Europe’s biggest trade fair for the music industry also announced that it was postponing the event, which was set to celebrate its 40th anniversary on April 2-4. While it was deemed to be “the only responsible and right decision to take,” the cancellation is bound to affect many small businesses in the music industry, said Christian Höppner, secretary general of the German Music Council.

  • Cultural events affected by the coronavirus

    Leipzig Book Fair

    Change of plans for book fans: The Leipzig Book Fair, scheduled to be held March 12-15, was cancelled due to the spread of the new coronavirus, a spokesperson for the fair announced on March 3. The second-largest book fair in Germany expected to draw 2,500 exhibitors from 51 countries.

  • Cultural events affected by the coronavirus

    ITB Travel Trade Show Berlin

    Preparations for the world’s largest travel fair were already in full swing when the organizers cancelled it at the last minute. Due to the ongoing virus threat, participants to the Berlin fair had to prove they had not been to one of the defined risk areas. With 170,000 visitors from all over the world, this proved to be an impossible task and the fair couldn’t open on March 4 as planned.

  • Cultural events affected by the coronavirus

    Milan Design Week

    Each April, thousands of design professionals, artists and companies visit Milan to check out the latest in furniture and interior design. This year, however, organizers have announced it will be moved to June due to the COVID-19 outbreak. Milan is the capital of the Lombardy region, which has seen the lion’s share of Italian coronivirus cases. Some airlines have even suspended their flights.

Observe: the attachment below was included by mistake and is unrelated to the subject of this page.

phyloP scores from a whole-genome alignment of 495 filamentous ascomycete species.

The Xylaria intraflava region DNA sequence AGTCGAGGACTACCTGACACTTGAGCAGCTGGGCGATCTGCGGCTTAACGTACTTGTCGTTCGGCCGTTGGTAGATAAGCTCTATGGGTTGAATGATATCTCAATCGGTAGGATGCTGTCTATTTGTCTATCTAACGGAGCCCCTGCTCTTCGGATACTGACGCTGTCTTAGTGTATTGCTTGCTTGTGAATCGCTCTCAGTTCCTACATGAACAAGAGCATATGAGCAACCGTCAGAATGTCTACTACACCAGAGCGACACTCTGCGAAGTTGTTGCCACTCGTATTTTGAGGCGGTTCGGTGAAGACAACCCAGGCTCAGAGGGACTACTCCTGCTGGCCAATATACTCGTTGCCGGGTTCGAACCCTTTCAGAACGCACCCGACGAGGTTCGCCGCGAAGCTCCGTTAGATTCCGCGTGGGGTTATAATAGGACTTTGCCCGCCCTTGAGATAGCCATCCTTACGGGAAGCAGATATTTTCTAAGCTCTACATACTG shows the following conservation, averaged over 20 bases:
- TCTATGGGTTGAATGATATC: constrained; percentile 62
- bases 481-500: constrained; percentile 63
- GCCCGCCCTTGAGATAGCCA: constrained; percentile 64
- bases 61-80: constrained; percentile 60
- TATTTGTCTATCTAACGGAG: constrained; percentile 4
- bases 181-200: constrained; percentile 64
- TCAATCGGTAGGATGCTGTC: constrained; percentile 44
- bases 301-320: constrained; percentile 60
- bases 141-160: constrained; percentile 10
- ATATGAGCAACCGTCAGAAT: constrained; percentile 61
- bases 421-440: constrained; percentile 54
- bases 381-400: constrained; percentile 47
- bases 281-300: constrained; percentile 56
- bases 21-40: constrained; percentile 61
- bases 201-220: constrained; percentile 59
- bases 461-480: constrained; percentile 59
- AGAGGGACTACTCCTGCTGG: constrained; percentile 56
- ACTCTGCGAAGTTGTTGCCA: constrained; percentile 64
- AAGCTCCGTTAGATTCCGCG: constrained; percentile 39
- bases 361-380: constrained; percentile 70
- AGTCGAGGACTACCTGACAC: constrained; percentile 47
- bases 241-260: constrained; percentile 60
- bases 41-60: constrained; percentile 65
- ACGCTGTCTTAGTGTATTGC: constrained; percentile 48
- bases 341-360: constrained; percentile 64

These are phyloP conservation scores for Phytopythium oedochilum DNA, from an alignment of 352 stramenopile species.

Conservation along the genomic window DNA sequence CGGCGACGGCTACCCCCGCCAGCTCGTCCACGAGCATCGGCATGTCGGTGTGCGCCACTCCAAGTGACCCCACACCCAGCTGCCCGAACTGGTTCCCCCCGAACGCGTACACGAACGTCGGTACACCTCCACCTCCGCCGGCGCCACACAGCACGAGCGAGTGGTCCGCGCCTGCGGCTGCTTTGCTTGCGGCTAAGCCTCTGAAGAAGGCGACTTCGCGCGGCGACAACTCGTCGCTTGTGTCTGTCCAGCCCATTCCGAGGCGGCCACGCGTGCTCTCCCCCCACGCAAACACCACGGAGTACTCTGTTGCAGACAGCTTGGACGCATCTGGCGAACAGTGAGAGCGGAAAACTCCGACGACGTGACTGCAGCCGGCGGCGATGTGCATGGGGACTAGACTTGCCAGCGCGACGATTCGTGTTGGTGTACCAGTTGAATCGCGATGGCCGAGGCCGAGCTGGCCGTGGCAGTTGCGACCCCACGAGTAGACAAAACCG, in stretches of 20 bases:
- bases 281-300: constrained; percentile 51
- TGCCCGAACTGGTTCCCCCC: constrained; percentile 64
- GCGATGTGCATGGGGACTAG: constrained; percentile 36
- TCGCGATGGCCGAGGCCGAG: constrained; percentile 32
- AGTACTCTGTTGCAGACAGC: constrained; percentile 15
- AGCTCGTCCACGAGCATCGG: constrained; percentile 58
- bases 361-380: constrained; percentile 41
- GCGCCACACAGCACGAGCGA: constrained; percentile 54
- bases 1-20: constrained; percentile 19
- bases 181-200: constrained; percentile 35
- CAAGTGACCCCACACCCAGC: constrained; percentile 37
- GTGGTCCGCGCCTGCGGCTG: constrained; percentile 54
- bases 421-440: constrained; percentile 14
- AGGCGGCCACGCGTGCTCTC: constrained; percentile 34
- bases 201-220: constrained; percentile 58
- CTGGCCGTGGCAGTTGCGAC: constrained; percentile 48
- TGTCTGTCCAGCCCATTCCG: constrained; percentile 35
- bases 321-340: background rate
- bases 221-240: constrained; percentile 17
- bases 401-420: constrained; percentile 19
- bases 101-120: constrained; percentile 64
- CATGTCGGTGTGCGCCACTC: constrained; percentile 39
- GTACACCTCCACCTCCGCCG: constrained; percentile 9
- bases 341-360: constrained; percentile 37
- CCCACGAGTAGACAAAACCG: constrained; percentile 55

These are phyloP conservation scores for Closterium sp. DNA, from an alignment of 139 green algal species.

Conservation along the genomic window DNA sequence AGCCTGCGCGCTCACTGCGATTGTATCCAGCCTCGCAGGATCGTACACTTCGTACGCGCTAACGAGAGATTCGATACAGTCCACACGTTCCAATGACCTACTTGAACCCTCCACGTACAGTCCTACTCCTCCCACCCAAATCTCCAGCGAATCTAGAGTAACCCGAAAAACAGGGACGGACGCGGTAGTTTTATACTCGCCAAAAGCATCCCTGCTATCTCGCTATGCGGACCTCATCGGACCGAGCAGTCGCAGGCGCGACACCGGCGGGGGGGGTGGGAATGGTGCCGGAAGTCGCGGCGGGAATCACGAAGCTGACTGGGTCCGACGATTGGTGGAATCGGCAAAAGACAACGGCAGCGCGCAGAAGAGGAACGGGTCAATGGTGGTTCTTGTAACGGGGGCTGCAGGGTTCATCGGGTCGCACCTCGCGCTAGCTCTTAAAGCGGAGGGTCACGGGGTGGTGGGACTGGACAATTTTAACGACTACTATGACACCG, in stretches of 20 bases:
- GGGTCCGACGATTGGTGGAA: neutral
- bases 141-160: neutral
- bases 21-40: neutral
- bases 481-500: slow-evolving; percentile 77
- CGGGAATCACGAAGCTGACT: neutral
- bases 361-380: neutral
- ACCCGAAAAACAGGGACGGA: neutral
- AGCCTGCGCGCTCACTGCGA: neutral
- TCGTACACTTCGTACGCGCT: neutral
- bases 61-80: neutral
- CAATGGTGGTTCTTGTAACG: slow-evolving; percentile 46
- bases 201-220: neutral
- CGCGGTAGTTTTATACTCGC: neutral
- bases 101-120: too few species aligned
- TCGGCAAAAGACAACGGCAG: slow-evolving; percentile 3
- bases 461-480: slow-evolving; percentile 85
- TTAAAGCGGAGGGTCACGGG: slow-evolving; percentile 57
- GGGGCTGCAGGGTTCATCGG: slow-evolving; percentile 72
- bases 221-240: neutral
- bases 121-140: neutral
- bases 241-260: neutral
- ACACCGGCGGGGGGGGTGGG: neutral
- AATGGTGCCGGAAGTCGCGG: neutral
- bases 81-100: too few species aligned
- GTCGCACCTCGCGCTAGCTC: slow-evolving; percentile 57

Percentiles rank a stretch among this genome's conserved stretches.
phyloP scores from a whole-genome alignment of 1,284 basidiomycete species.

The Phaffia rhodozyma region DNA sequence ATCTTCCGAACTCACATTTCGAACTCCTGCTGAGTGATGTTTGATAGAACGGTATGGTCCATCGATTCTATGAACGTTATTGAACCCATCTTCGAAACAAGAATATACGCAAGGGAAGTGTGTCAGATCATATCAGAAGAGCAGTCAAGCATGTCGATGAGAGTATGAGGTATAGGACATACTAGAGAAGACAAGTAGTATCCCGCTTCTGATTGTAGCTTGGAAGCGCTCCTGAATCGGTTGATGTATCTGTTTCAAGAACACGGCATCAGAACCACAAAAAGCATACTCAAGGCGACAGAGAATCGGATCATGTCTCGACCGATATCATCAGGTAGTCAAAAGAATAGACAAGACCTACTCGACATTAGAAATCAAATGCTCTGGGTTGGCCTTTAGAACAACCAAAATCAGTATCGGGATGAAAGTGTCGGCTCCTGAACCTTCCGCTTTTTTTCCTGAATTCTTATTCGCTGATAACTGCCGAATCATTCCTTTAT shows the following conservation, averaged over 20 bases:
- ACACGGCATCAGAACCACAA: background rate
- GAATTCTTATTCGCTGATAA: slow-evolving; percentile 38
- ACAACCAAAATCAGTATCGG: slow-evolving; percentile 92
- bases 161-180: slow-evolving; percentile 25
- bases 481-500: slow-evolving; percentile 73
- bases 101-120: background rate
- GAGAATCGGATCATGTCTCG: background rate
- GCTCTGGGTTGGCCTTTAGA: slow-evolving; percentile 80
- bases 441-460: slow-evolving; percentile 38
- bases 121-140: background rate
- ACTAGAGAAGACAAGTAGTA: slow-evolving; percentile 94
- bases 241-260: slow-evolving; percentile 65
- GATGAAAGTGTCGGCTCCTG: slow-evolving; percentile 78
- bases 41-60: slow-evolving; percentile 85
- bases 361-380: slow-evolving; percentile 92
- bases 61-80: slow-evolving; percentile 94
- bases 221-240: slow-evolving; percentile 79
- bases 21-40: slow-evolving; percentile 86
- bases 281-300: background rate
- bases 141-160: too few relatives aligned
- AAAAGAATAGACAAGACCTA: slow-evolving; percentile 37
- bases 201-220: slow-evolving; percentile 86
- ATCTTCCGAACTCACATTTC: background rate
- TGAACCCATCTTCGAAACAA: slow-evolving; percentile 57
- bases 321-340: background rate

• Cultural events affected by the coronavirus

    La Scala opera house

    There is perhaps no venue more symbolic of Italy’s rich operatic tradition than the La Scala opera house in Milan. Now, its seats will remain empty until March 8. Italy’s Prime Minister called for the suspension of cultural events and the venue is sticking to the rules. At the time of writing, Italy has more cases of the new coronavirus than any country outside of Asia.

  • Cultural events affected by the coronavirus

    K-Pop concerts

    The reigning K-Pop boy band BTS does big business with each concert, but in the wake of the virus in South Korea, the group cancelled four April dates at the Seoul Olympic Stadium, which seats 69,950 people. “It’s impossible to predict the scale of the outbreak,” said the group’s management. On Tuesday, cases in South Korea reached 5,100 with the majority of infections in the city of Daegu.

  • Cultural events affected by the coronavirus

    ‘Mission Impossible’

    No, we aren’t describing the task of containing the new coronavirus, but rather the new movie starring Tom Cruise which was supposed to have a three-week shoot in Venice. The film has been postponed, movie studio Paramount Pictures said Monday. Venice’s cultural events have been hard hit by the outbreak. The final two days of lagoon city’s annual Carnival festival were also cancelled.

  • Cultural events affected by the coronavirus

    Concerts in Switzerland

    On February 28, the Swiss government imposed a ban on events of more than 1,000 people until March 15, making it the first European country to do so as a preemptive measure to fight against the spread of the illness. As a result, many concerts and events were called off, including concerts by Carlos Santana (pictured) and Alice Cooper at the 15,000-person Hellenstadion in Zürich.

  • Cultural events affected by the coronavirus

    The Hamburg Ballet

    The Hamburg Ballet John Neumeier cancelled guest performances in Macau and Singapore due to the coronavirus outbreak. On the program were “The Lady of the Camellias,” which tells the story of a famous Parisian courtesan and “Nijinsky.” Whether the tour will take place at another point in time is still in the air. In spring 2021 the Hamburg Ballet plans to tour in Japan.

    Author: Sarah Hucal

Article source:

Related News


Get best offer
%d bloggers like this: